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Community Eye Care

  • Provides high quality world class eye care services at an affordable cost to every needy person irrespective of socioeconomic status.

  • Has a team of 6 ophthalmic surgeons committed to the cause of poor blind people in India.

  • Has an exclusive free eye hospital for all free surgeries.


One Stop Shop for Community Eye Care

  1. 100 bedded free hospital and 20 bedded paid hospital

  2. Well equipped outpatient diagnosis and Inpatient facilities.

  3. Complete support services like Pharmacy and Optical shop.

Weekly 3 free community eye screening programmes are conducted in an area 100 km radius from the base hospital. Around 600 free Cataract Surgeries with IOL implantation are carried every month. All facilities including pre, post operative medicines, food & transportation are provided free. All patients are followed up during postoperative period. All surgeries are done at base hospital only.


"You can lighten & brighten the lives of millions of poor blind people back home"

"In India, We have 12 million visually handicapped people, 20% of blind population of world"

"Each year 4 million new cataracts are adding"

And thank God, 80% of this blindness is preventable / treatable but also, the affordability and accessibility of eye care services is a far cry from what is needed.


We at P.O. Ram Charitable Trust - MEH&RC have commitment to our motherland to make quality eye care services affordable and accessible to all of our fellow human beings.

To realize our dream we seek the generous support of Philanthropists like you.

Each Cataract Surgery with IOL cost the patient at least $100. We, the team at Modern eye hospital will contribute 50% of this cost and we look forward to philanthropist like you to generate the matching amount of $50 towards 1 Cataract surgery.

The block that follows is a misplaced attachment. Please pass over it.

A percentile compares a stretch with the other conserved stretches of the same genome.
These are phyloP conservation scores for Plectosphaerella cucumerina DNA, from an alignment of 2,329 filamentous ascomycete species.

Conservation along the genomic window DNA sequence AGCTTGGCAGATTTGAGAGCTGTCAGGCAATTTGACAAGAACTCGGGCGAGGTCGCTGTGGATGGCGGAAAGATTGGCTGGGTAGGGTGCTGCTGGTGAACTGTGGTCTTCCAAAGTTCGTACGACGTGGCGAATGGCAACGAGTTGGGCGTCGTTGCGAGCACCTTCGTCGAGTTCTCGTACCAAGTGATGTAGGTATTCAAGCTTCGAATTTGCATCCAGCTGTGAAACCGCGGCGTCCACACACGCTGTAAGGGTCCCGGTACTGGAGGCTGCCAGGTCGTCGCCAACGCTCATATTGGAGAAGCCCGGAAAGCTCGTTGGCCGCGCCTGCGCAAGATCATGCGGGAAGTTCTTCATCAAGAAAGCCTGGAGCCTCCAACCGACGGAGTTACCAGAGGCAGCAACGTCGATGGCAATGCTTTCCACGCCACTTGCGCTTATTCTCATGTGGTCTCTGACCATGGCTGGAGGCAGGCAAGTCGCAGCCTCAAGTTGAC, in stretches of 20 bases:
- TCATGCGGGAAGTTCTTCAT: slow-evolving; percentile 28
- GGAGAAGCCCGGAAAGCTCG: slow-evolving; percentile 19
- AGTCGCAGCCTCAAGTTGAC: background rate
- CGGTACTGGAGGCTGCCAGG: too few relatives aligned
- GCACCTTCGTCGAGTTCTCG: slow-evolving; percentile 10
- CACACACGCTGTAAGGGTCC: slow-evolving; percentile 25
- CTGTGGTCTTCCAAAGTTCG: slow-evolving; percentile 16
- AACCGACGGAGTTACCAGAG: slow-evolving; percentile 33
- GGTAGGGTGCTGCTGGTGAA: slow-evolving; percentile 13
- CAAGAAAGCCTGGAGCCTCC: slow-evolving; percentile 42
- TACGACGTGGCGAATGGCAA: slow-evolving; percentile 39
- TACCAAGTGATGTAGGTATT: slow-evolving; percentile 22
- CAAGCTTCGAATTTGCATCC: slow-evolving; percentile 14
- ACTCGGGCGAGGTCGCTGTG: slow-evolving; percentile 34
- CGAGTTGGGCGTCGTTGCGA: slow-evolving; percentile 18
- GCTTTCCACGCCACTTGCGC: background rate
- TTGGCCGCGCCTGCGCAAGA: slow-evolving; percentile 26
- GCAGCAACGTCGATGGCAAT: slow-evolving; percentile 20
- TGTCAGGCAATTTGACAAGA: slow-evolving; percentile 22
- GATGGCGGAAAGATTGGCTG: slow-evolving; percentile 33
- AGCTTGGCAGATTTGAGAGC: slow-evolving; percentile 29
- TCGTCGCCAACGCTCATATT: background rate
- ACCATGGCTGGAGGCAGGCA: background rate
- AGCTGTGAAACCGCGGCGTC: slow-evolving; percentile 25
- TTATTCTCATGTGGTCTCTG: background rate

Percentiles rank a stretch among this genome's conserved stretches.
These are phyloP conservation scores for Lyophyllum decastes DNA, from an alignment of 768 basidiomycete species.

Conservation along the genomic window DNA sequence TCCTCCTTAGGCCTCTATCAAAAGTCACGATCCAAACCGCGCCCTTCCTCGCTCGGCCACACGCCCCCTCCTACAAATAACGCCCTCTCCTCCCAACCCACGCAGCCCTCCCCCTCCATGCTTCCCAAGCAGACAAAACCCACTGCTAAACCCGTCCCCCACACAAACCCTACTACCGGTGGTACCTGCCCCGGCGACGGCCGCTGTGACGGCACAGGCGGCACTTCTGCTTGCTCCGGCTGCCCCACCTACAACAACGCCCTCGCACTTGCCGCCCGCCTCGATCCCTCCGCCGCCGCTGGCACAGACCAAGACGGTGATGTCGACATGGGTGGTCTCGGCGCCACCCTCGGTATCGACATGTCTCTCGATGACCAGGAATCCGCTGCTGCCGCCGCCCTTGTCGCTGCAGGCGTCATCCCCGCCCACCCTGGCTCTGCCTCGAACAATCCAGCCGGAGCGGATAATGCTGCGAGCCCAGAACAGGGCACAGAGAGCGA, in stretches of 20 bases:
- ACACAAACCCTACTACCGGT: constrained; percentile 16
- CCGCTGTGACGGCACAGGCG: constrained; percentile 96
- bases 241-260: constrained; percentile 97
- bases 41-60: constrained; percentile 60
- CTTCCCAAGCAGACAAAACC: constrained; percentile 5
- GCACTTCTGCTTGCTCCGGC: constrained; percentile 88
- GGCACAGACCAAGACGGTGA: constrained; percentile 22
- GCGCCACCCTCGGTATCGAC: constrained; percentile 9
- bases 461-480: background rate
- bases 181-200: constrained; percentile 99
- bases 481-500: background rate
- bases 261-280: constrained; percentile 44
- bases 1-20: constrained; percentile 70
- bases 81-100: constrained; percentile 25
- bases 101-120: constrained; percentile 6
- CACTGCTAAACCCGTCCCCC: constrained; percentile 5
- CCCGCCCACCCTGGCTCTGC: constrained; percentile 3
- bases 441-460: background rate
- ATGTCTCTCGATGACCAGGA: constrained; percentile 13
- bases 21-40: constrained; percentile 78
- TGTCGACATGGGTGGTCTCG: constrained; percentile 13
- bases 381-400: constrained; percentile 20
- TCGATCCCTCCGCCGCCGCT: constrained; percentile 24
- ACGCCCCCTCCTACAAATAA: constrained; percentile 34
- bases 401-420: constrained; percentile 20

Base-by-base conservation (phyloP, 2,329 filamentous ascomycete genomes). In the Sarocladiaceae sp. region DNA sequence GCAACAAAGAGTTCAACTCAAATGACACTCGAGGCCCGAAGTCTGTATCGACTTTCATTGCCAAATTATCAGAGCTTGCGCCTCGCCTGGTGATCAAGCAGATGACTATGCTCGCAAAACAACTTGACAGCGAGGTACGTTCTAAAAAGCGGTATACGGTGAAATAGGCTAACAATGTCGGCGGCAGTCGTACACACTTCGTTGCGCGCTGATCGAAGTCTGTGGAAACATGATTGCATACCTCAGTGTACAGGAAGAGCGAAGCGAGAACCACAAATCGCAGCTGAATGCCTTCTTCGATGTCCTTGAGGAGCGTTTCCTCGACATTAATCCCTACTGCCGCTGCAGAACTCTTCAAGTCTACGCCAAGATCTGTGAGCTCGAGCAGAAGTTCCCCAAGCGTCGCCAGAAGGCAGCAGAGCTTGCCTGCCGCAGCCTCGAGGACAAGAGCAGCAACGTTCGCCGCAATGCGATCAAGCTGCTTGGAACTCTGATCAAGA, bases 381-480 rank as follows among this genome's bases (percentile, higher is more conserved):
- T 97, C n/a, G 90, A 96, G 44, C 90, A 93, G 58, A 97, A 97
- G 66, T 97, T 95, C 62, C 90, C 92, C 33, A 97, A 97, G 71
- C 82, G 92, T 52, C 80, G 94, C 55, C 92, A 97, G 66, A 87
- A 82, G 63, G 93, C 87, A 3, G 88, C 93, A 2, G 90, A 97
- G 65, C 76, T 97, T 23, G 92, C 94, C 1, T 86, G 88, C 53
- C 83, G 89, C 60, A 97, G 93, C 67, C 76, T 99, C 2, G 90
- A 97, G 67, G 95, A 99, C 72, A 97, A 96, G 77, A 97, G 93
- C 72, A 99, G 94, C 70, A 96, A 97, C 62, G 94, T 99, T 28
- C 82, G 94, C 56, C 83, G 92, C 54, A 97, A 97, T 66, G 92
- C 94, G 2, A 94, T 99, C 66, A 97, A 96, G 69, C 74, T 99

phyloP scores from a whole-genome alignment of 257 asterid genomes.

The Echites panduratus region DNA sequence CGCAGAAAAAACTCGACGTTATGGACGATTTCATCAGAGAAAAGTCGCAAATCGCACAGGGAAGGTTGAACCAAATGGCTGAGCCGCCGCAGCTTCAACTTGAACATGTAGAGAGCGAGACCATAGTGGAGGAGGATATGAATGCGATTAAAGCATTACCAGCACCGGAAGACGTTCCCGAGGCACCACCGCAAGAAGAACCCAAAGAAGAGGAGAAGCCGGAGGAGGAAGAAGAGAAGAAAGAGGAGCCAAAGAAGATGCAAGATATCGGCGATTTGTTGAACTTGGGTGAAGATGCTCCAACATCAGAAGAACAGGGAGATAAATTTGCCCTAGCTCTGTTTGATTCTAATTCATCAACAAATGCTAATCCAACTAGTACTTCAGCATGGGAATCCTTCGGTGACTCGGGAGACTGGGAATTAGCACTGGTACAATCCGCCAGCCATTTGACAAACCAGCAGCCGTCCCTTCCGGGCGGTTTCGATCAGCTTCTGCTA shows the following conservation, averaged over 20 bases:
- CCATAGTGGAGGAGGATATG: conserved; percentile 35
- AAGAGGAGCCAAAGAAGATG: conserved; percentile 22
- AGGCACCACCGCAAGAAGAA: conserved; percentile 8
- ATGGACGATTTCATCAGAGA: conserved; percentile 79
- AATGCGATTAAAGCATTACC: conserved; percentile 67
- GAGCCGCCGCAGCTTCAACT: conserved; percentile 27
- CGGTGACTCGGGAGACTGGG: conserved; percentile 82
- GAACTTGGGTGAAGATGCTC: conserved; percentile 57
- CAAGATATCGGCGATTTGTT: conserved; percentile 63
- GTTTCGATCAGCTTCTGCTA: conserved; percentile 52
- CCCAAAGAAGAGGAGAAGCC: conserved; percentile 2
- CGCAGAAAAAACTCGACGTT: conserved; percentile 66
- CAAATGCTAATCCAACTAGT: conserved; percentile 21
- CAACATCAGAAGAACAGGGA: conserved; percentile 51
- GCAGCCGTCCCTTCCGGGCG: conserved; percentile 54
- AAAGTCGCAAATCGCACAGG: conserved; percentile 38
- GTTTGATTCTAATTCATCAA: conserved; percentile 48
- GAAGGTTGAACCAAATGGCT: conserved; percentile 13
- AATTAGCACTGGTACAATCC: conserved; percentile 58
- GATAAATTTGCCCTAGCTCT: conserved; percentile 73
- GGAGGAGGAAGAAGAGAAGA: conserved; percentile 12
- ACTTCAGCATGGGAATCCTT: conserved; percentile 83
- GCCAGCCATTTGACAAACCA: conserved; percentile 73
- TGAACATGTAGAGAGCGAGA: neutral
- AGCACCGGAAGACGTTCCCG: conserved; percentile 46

HIV and the Eye

In 1985 the first description of HIV was published. By the end of 2001, 2.7 million cumulative AIDS cases have been reported to the WHO. However because of underreporting, under diagnosis and delays in reporting ,the Joint United Nations Programme on HIV-AIDS {UN AIDS} and WHO estimated that more than 22 million cumulative AIDS cases in adults and children may have occured. The developing world as a whole accounted for over 80% of all cases.  By estimates over 37.2 million adults and 2.7 million children under 15 yrs have been infected with HIV since the start of the pandemic. It is estimated that about 7.1 million people have HIV infection and AIDS in Asia and the Pacific, 90% of them live in India, Thailand and Myanmar.

Eye is one of the most common organs affected due to HIV. Ocular involvement in HIV can occur in as high as 75% of patients. Ocular lesions are varied and affect almost all structures of the eye. A patient can have ophthalmic complaints during the early phase of the disease and this manifestation in fact helps in the identification of the primary HIV infection and its associated opportunistic infections. The ocular lesions associated with HIV can be categorized into four main groups:

  • Noninfectious retinopathy